Beijing 'did not want precedent'
Insiders say this is why Donald Tsang was not appointed to the top advisory body
Beijing's unwillingness to set a precedent to have every former SAR chief executive take up the vice-chairmanship of the nation's top advisory body could be the reason Donald Tsang Yam-kuen was denied the post, insiders said.
In Beijing, Chinese People's Political Consultative Conference standing committee member Chan Wing-kee, who has seen the proposed list of members who will serve for the next five-year term, said immediate past chief executive Tsang was not named as a member while his predecessor Tung Chee-hwa would retain his top post.
"Tung will certainly remain a CPPCC vice-chairman. It could be too much if two of the CPPCC vice-chairmen came from Hong Kong," Chan said. "Another reason may be that [Beijing] does not want to set a precedent, that every former Hong Kong chief executive can become a CPPCC vice-chairman."
He said Tung, in his position, had contributed to the nation by, for example, promoting international diplomacy and it could be why he had retained his post. Ng Hong-mun, a former local deputy to the National People's Congress, shared Chan's view.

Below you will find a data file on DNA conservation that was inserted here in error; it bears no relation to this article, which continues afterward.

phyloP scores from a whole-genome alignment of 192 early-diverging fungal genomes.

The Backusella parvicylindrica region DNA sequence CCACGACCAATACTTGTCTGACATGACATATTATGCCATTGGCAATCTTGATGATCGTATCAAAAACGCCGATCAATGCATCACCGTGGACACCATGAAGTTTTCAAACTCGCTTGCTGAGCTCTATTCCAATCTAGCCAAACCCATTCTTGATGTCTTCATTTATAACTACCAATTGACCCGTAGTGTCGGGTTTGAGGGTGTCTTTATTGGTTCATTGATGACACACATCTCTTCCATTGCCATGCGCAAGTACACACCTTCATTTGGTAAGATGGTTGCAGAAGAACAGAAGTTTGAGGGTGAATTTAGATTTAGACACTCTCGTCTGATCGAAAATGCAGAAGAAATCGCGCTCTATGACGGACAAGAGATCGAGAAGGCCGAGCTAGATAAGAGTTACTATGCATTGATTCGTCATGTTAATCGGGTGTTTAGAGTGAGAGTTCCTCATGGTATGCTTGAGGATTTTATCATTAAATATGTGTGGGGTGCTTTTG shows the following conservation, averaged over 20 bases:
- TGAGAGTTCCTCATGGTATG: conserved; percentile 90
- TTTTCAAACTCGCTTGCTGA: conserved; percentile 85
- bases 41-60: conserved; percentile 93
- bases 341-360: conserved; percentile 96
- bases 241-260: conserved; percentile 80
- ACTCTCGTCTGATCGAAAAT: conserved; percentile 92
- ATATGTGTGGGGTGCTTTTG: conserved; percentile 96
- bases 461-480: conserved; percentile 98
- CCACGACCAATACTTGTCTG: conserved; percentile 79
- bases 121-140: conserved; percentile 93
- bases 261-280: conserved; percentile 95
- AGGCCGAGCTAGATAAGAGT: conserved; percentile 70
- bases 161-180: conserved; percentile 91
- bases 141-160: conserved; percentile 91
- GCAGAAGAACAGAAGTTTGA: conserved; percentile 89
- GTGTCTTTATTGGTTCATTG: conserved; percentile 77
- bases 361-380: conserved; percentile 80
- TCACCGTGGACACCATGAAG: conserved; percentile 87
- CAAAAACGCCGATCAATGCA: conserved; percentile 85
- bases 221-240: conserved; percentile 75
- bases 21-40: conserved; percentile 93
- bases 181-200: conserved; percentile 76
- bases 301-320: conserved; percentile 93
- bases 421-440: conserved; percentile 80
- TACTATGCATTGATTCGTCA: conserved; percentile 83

CPPCC member Lee Kok-keung also echoed the view that the central government did not want to set a precedent.
But he believed Beijing was not concerned about having more than one CPPCC vice-chairman from Hong Kong.
"It is not about the number. What matters [to Beijing] is that whether the person is suitable or not," Lee said.
Local entrepreneurs Ann Tse-kai and Henry Fok Ying-tung served as vice-chairmen of the body at the same time from 1993 to 2000.
Liberal Party lawmaker James Tien Pei-chun, a local delegate to the CPPCC, said: "If two of the vice-chairmen were from Hong Kong, would it mean that Hong Kong receives preferential treatment compared to mainland provinces?"
Tien did not rule out the possibility that corruption allegations against Tsang had cost him the CPPCC spot. "Even during his term in the top job, he seemed to have achieved little in solving housing and poverty problems in Hong Kong," he said.